Stinging Nettle Spanakopita

Stinging Nettle Spanakopita

Spanakopita is a widely loved Mediterranean pastry, usually filled with spinach and goat’s cheese. In our West Coast Wild Foods take on this favourite, we swap out the spinach for a bit of the Pacific Northwest forest. With a flavour similar to spinach, though with a slight cucumber twist to it when cooked, this recipe mimics the original, but adds that extra wild kick that wild food enthusiasts look for.

Stinging nettle is a well known plant, mostly for people’s accidental encounters with it when walking through fields, but what if we told you it was a powerhouse in nutrients? With one of the highest natural sources of iron, and also a rich source of Vitamins A and C, this is an ingredient to keep at the top of your spring cooking list.

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Serves: 6 people                    Prep Time: 20 minutes                   Cook Time: 50 minutes


  • 150g (5.25oz) Fresh Stinging Nettle
  • 100g (3.5oz) butter, ¼ solid, ¾ melted
  • 200g (7oz) feta, crumbled
  • 50g (1.75oz) parmesan, finely grated
  • 1 lemon, juiced and zested
  • 1 egg, beaten
  • nutmeg, grated
  • 7 sheets phyllo pastry


  1. Preheat the oven to 400°F
  2. Wash the nettles well but not draining them completely
  3. Heat ¼ of the butter in a large frying pan
  4. When the butter is crackling and slightly brown, add the nettle and cook until the leaves are wilted (~5 minutes)
  5. Remove the nettle from the heat and set aside to cool
  6. Lay out a tea towel and scoop the nettle out onto it and squeeze as much of the moisture out of the nettle as possible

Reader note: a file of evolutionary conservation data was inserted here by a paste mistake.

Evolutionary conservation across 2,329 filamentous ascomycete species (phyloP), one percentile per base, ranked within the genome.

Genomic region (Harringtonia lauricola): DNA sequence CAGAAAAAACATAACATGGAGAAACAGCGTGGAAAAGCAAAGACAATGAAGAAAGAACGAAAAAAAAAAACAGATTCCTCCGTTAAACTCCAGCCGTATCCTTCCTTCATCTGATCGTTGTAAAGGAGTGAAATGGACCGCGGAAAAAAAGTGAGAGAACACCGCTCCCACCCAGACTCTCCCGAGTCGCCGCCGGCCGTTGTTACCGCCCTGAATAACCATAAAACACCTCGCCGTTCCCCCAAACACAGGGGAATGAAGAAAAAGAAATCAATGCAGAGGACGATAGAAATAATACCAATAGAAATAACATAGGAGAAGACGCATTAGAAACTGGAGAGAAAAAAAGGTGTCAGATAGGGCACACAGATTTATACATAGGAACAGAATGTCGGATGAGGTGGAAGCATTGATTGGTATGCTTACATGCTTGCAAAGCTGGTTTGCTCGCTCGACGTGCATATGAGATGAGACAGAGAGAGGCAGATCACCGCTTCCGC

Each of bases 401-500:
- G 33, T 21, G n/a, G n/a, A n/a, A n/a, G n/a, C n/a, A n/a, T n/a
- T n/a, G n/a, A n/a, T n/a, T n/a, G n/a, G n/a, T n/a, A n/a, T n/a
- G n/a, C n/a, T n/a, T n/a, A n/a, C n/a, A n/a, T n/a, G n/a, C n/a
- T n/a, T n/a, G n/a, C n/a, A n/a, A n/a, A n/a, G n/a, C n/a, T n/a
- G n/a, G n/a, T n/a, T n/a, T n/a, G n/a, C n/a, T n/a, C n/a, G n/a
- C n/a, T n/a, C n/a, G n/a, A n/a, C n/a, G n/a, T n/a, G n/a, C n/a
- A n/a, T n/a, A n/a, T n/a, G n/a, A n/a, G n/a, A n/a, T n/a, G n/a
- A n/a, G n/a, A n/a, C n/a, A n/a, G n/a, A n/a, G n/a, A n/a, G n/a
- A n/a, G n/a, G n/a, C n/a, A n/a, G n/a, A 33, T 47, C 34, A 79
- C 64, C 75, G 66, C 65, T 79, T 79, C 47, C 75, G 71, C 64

7. Loosely chop up the nettle and place in a bowl
  8. Add the feta, parmesan, lemon juice and zest along with ⅔ of the egg and a pinch of nutmeg, and mix together
  9. On a flat surface, lay out 3 sheets of phyllo end-to-end, overlapping each about 5cm (2.5in)
  10. With the remaining melted butter, brush the phyllo sheets evenly
  11. Lay 3 more sheets on top of the other sheets and brush with butter again
  12. Add the last sheet of Phyllo to the middle of the 3 sheets
  13. With the nettle mixture, make a 2cm (1in) wide line along the bottom edge of the pastry
  14. Take each end and fold it over the edge of the nettle mixture so none falls out during baking
  15. Roll the pastry away from you to create a long sausage shape
  16. Coil the pastry into a spiral on a flat surface and place on a parchment-lined baking tray
  17. Brush the top of the pastry with the remaining egg and place in the oven
  18. Bake for 45 minutes or until golden brown
  19. Remove from the oven and allow to cool slightly
  20. Serve and enjoy!

Tip: Stinging nettle, as you can imagine, sting, so ensure you wear gloves when handling fresh nettle or else use frozen nettle to save yourself that irritating sting along your hands and forearms.

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